A whole foods diet comes down to that for me. The food just tastes better! And I’m happier when I eat healthily – my body and brain are in sync and working together to help me enjoy life, rather than “fighting food”. Fighting food for me means struggling with guilt, emotional eating, or cycles of ups and downs triggered by sugar, gluten, and other foods I am intolerant to. It is your choice to prioritize your health or the planet’s health, and I choose to do that in the most enjoyable way I can think of – eating awesome food with a clear conscience.I’ve never been a huge red meat eater. I’ve also avoided jumping into the meat topic here because I am friends with so many vegans, but the reality is I eat meat and so do many people. If you do eat animal products, I think you have the responsibility to do it in a sustainable and humane way. That is what I mean when I say eating food with a clear conscience. And bottom line? Sustainable meat always tastes better, because it is higher quality.
What to do? Eat pasture-raised, completely grass-fed beef, lamb, and dairy products. True grass-fed beef raised with organic practices has more nutrients and reduces your exposure to toxins, pollutants, and artificial hormones. Choose wild caught salmon and try eating more sustainable seafood choices like sardines, anchovies, or local fish.
– Commercial lamb, beef, and cheese production emits high amounts of methane gas, which is twenty-five times more potent than carbon dioxide.
– Manure leaks pollutants like nitrogen, phosphorus, antibiotics and metals. Factory farm slaughterhouses dump millions of pounds of toxic pollutants – nitrogen, phosphorus, and ammonia – into our waterways each year. That means that not only your meat is dirty, but water and other crops that the waste runs off into. Ever wonder why there is so much E.coli in spinach?
– Because conventionally-raised meat is raised and fed in essentially a pond of it’s own manure, overuse of antibiotics on these animals leech into the meat we consume and our groundwater. This also creates “superbugs”, viruses that are more difficult to treat because they are resistant to vaccines. Conventional meat also contains artificial hormones that increase cancer rates.
What to do? Eat free-range, pasture-raised animals for a scrumptious way to lower your risk of bacterial infection and cancer. How great is it that if you prioritize your health, not only you will reap the benefits but the environment as well.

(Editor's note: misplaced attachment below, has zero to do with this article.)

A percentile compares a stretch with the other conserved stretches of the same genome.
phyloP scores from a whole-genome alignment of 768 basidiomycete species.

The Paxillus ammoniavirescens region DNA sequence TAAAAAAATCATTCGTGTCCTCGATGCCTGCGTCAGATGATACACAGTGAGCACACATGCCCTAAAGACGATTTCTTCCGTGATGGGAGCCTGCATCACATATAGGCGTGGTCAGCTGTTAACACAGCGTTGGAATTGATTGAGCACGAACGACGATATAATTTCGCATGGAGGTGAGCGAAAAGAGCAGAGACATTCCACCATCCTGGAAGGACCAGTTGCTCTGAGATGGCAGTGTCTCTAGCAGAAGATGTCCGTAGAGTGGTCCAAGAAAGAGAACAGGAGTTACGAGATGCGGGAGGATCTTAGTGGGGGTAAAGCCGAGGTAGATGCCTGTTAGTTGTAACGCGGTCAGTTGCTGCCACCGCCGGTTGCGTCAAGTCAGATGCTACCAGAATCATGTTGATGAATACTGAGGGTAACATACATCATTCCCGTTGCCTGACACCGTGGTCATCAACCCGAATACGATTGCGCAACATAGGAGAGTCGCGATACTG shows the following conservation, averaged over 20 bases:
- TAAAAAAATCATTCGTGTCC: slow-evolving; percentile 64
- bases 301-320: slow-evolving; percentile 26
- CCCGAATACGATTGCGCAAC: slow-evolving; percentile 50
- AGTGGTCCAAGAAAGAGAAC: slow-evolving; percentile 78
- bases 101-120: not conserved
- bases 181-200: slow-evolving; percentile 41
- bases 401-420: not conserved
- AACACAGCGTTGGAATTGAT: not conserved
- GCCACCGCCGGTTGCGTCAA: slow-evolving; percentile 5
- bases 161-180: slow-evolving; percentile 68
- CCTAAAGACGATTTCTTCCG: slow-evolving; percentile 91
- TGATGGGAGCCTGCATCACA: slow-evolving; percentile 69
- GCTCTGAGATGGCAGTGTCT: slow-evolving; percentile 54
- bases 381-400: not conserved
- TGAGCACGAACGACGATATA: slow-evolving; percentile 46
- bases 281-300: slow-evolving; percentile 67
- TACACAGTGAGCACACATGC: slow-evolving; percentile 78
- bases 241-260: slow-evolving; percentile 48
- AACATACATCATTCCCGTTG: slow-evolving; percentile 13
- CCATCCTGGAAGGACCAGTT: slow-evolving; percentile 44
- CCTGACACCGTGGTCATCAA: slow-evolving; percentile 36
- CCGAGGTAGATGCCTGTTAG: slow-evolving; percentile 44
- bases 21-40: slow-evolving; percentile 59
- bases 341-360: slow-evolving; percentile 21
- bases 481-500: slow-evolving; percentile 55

Sustainable meat choices conserve soil, reduce soil and water pollution, preserve biodiversity and wildlife, and eliminate our overdependence on chemicals while promoting pest and weed resistance.
What if I can’t afford it?
1. First, assess your priorities. Think of your health care costs down the line if you wind up needing heart surgery or lifelong treatment for diabetes. Find other things to cut back on in your life and use the money instead for better quality, better tasting food.
2. Use meat as a side. Mark Bittman is a huge advocate of this, and he has many recipes that use meat economically and in a way that still lends great flavor to dishes.
3. Order meat in bulk and split the cost with a friend, family, or neighbors.
4. Eat less meat. If there really is no room in your budget, than reduce your consumption of meat in favor of more filling vegetables, squash, lentils, beans, and other plant-based proteins. It’s better to eat good quality meat twice a week rather than terrible quality meat every day.
5. Buy tougher (and cheaper) cuts of meat and use slow cooking methods like braising to yield mouthwatering results.
What if I can’t find it?
1. Look for a meat CSA. You can start here at the Ethicurean, or search the directories at LocalHarvest and the Eat Well Guide.
2. Check out your local farmer’s market or ask local farmers. Buying local supports your community and reduces the impact of transportation costs on consumer prices and pollution.
3. Ask your grocery store to start carrying sustainable meat choices! Let’s make this mainstream – consumer demand is a powerful thing.
What if I can’t cook it and I’m afraid to screw it up?
1. Get a friend or mentor to help you out with the cooking or show you some techniques.
2. Check out this helpful site and recipes.
3. Use your crockpot! It is the most forgiving way to prepare meat. There is less risk of burning it or drying it out. Stay tuned for the recipe tomorrow!
4. Email me with any questions. I’m here for you.
A word of caution. While grass-fed beef is a better health alternative for you, it’s full environmental impact is currently up for debate. I still think it is 1,000 times better, taste, health, and environment-wise, than factory farm meat, but I believe in moderation when it comes to red meat.